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American Idol

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'American Idol' recap: Whips, Smarts

Neil Patrick Harris' legendary guest-judging stint makes the so-so talent in Dallas a little less hard to swallow

American Idol | (clockwise from top left) Erica Rhodes lashes out; Neil Patrick Harris fits in; Lloyd Thomas gets his Golden Ticket; David Pittman sails through to Hollywood,…

TEXAS TOASTS

(clockwise from top left) Erica Rhodes lashes out; Neil Patrick Harris fits in; Lloyd Thomas gets his Golden Ticket; David Pittman sails through to Hollywood, too

An American Idol audition episode is like a can of Diet Coke ([un]official sponsor of this late-night writing session): No matter where you pick one up — Boston, Atlanta, Chicago, Orlando, Los Angeles, or Dallas — it's going to pretty much look and taste the same as the next one.

Things will kick off with a grim joke of a tryout. There'll be at least one crying montage in which a third of the weeping rejects will be full-figured women. Any soul who is revealed as ''the last singer of the day,'' or whose intro package contains sentimental music, a story about triumphing over adversity, and/or a phrase that sounds like it could end up appearing in the season 9 victory anthem (i.e. ''the odds were stacked against him'') will make it to Hollywood. And Randy will defy basic mathematic principles (''one billion percent yes, dude'') and the laws of grammar (pick a critique, any critique).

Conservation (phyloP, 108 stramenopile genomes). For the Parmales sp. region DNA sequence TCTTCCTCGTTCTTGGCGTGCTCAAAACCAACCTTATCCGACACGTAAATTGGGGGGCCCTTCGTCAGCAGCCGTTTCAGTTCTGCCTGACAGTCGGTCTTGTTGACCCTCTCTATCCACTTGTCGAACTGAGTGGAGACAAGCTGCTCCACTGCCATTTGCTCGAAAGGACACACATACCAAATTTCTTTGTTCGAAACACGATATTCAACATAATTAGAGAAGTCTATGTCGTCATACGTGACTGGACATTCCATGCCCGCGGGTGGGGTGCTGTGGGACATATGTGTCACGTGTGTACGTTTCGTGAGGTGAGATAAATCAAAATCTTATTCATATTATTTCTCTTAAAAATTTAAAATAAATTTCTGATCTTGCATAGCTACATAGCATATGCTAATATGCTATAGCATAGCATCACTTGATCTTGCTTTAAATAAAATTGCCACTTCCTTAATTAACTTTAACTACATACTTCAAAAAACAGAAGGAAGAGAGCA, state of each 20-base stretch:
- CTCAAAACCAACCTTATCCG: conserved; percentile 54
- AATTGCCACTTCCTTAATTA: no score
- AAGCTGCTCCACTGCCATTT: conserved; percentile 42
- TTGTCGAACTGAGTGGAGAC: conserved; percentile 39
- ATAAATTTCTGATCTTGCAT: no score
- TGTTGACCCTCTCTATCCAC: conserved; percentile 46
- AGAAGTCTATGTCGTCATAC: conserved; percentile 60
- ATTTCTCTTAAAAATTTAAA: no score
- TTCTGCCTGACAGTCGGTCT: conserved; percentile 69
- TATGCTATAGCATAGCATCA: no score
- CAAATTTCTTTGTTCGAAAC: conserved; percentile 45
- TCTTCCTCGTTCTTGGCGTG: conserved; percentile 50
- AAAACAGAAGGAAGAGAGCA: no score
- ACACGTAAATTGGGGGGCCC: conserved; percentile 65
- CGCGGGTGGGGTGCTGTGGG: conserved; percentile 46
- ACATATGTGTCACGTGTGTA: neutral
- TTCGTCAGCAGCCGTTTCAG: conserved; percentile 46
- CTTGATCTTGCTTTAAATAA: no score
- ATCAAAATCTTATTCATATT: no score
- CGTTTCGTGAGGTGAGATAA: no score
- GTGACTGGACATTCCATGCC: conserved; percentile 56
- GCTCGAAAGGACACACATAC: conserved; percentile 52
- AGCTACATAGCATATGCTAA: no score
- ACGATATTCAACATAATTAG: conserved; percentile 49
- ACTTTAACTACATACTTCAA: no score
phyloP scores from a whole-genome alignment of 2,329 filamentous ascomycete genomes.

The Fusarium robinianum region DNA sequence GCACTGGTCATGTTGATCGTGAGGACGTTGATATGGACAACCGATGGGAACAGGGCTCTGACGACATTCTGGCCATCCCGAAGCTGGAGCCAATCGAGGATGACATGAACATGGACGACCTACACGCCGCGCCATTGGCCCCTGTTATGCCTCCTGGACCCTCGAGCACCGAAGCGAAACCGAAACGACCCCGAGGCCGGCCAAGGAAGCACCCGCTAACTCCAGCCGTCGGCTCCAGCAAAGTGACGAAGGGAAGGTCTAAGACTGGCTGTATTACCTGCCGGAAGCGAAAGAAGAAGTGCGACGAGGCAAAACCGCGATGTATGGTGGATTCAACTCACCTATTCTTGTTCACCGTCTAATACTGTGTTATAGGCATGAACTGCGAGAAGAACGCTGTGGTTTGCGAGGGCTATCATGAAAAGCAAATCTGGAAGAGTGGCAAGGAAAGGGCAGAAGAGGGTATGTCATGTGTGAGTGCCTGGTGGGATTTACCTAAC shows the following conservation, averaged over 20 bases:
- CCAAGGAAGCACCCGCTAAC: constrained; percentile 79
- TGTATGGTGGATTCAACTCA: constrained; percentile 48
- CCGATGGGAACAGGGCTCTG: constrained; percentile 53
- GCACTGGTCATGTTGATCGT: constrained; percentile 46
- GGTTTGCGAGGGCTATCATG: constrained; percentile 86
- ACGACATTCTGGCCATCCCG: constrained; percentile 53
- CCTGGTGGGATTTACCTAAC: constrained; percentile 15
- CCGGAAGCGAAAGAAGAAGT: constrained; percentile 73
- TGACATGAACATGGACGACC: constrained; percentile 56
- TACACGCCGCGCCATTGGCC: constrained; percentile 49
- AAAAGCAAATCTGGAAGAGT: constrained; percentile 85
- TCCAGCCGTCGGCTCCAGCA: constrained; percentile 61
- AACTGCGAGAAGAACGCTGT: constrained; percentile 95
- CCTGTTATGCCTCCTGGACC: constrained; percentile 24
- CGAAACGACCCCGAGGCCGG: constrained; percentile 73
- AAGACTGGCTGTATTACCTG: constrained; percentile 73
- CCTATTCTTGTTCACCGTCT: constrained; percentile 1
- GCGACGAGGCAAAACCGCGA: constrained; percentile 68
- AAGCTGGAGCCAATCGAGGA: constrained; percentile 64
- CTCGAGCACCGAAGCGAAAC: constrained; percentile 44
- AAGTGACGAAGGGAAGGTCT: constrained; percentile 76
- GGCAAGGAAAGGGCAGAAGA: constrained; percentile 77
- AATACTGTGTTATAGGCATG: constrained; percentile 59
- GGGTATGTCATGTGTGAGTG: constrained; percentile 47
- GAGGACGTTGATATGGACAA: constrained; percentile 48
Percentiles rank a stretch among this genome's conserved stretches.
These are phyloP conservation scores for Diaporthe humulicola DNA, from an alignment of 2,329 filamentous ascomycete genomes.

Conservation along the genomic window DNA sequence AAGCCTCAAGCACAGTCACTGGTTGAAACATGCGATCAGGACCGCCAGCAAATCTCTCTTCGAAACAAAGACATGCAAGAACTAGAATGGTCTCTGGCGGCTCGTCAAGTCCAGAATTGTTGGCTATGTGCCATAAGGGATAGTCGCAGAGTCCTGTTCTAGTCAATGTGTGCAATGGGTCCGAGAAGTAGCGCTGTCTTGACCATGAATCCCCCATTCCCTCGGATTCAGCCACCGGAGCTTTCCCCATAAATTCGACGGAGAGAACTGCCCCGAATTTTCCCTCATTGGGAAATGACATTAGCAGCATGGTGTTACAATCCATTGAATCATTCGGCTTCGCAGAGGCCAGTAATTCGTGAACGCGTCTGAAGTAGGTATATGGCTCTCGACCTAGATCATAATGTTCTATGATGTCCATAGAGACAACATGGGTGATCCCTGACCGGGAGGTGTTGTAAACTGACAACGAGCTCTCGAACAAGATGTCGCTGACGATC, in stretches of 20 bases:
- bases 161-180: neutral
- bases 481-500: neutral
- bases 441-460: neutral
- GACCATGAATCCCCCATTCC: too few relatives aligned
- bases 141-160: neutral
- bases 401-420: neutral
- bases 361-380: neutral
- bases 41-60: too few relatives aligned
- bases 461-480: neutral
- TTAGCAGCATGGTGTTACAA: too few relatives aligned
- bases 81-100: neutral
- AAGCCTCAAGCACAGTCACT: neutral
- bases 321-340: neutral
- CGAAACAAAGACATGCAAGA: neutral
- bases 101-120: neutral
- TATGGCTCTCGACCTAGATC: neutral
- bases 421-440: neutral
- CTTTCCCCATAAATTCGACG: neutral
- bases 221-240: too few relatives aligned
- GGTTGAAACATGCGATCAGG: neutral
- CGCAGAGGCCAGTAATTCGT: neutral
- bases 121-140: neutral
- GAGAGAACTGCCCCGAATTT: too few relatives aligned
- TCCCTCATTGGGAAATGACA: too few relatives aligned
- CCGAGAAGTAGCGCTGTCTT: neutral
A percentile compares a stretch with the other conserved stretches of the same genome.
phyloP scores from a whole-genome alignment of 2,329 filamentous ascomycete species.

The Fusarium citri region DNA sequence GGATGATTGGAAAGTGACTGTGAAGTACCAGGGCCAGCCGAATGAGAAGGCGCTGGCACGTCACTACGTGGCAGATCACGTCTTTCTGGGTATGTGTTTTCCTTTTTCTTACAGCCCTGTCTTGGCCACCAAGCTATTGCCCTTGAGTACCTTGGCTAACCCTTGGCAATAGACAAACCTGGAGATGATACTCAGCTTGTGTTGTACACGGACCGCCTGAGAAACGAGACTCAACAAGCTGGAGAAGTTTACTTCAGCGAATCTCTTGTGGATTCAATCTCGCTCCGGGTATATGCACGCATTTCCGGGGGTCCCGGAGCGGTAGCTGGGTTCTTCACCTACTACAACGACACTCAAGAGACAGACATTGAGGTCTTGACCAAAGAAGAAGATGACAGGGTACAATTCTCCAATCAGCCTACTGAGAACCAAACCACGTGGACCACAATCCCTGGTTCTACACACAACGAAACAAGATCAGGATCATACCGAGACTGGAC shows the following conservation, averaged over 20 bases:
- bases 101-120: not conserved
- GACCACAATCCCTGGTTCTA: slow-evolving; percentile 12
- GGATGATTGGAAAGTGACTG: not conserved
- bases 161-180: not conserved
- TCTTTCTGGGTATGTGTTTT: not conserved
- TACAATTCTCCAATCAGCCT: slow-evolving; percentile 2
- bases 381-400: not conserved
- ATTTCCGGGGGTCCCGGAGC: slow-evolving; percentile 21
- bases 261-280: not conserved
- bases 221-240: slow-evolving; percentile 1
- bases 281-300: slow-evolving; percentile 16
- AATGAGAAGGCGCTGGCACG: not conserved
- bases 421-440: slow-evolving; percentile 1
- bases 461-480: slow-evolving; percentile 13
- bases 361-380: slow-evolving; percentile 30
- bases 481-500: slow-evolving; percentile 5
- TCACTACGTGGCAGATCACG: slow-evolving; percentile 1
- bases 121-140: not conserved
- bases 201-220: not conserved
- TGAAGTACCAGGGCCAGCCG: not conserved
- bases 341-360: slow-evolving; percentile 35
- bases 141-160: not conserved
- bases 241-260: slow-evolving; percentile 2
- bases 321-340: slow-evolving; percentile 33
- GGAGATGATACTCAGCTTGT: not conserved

Tonight, however, the standard operating sameness got a needed twist of lemon in the form of guest judge Neil Patrick Harris. No, he didn't reinvent the audition-episode wheel (he was only filling Paula Abdul's chair, after all, not Ken Warwick's). But the How I Met Your Mother star's presence added biting wit and insight to even the most tiresome moments.

Take, for example, this evening's opening act, starring repeat audition offender Julie Kerelighan, who brought the same brand of delusional desperation to the show this year as she did in season 1. For her second trip to the rodeo, Julie also carried a homemade sign declaring ''This Is My (Last) Year (to Get on National Television Before I Age Out of Idol Eligibility).'' (For the record, those are my parentheticals, not hers.) The brilliance of NPH, though, was the way he immediately honed in on the fact that Julie's poorly planned and executed poster — with her surname scrunched uncomfortably in the bottom corner — was more offensive than her butchery of Alannah Miles' ''Black Velvet.'' Because, in all seriousness, if you know you have no business singing outside the shower, and you're going to be one of those annoying fameosexuals who's just hoping to score yourself a bit part as ''Simon's Punching Bag No. 874,'' you should dig into said role with the fury of Paula Abdul driving needles into her Ellen DeGeneres doll. Buy a couple extra pieces of poster-board from your local Target and make your signage a week early — don't just throw it together in the parking lot outside the audition venue. In other words, commit!

NEXT: Erica Rhodes whips the panel into submission, just not with that voice

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